In his account of how easy it became after the 1959 victory of the Cuban Revolution to "take down the rope" that for decades had segregated blacks from whites at dances in town squares, yet how enormous was the battle to transform the social relations underlying this and all the other "ropes" inherited from colonialism, capitalism, and Yankee domination-Victor Dreke captures the historical challenge of our epoch. At the heart of this book lies the willingness, determination, and creative joy with which Cuba's working people have, for more than forty years, defended their revolutionary course against the imperialist empire to the North.
Victor Dreke has been a leading participant in Cuba's revolutionary movement for half a century-as a high school student activist, cadre of the July 26 movement and then the March 13 Revolutionary Directorate, Rebel Army fighter, a commander of the volunteer battalions that defeated the counterrevolutionary bands in the Escambray mountains of central Cuba, internationalist combatant at the side of Che Guevara in the Congo, political leader, educator, and representative of the Cuban Revolution throughout Africa.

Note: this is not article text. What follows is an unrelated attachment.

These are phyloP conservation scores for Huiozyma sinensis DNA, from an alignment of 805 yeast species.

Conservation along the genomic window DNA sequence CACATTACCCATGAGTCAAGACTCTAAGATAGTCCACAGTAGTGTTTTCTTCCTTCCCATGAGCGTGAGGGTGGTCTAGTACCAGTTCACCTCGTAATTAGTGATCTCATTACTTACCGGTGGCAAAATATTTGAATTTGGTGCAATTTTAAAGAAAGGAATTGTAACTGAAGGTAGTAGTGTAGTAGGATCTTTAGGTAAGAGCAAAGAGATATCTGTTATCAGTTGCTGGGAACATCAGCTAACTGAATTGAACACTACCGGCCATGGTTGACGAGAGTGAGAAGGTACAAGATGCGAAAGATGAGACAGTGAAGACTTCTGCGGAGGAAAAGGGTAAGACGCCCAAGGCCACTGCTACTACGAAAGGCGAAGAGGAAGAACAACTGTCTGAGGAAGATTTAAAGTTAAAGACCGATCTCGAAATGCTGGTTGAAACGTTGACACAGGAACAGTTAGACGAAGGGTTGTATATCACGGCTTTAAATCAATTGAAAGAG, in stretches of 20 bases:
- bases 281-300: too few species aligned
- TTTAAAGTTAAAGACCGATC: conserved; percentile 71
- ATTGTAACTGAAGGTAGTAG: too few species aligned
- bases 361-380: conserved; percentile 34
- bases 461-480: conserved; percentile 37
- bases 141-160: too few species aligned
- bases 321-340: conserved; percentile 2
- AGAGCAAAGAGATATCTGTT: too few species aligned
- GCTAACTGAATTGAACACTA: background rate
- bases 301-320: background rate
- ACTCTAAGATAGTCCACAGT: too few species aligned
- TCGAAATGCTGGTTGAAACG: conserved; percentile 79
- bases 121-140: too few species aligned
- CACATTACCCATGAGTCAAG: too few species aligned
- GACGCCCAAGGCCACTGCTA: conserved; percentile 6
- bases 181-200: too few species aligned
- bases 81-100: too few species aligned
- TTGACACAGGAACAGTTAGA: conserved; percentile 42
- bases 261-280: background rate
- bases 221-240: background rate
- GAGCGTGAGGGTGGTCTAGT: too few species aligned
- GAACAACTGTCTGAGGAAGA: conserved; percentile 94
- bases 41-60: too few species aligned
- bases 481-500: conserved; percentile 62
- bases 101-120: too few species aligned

Format: Paperback, 205 pages
Dimensions: 14 x 21.6 x 1.5cm